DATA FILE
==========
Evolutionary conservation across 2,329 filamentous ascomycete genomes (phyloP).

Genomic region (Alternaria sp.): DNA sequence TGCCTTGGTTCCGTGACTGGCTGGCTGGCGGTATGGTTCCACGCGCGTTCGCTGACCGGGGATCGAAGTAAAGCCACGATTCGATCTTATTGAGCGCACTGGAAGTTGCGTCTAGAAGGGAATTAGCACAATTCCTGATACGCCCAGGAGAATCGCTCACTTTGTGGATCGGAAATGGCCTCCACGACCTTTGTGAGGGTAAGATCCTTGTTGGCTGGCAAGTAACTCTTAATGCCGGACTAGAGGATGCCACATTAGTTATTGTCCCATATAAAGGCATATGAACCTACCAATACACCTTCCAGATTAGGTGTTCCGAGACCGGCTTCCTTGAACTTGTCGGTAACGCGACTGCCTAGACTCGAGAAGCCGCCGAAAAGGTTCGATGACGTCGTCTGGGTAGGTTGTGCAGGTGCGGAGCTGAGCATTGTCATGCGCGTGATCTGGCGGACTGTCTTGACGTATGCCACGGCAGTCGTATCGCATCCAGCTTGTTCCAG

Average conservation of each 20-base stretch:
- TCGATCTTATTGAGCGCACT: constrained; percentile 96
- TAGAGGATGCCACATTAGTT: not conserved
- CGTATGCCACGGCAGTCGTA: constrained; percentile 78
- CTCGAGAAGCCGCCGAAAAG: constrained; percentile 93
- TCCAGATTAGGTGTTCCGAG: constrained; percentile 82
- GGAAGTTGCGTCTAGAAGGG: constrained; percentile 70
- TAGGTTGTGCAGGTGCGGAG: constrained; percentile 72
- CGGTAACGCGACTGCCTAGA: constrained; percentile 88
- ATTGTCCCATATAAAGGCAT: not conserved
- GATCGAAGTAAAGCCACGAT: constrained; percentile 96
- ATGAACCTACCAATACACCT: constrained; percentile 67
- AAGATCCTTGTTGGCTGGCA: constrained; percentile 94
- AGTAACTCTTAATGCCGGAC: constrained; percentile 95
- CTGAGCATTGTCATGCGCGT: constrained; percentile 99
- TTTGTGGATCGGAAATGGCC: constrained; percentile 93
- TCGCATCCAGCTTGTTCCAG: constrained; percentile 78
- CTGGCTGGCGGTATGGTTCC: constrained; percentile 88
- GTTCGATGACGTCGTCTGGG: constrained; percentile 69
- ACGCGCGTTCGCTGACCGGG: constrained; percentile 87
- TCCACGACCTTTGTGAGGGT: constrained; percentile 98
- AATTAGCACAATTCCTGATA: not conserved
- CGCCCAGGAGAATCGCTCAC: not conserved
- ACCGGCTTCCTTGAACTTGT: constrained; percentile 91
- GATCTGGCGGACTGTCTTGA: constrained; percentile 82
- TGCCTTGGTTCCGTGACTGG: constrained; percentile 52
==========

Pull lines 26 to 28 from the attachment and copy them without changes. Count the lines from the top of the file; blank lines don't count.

- ACCGGCTTCCTTGAACTTGT: constrained; percentile 91
- GATCTGGCGGACTGTCTTGA: constrained; percentile 82
- TGCCTTGGTTCCGTGACTGG: constrained; percentile 52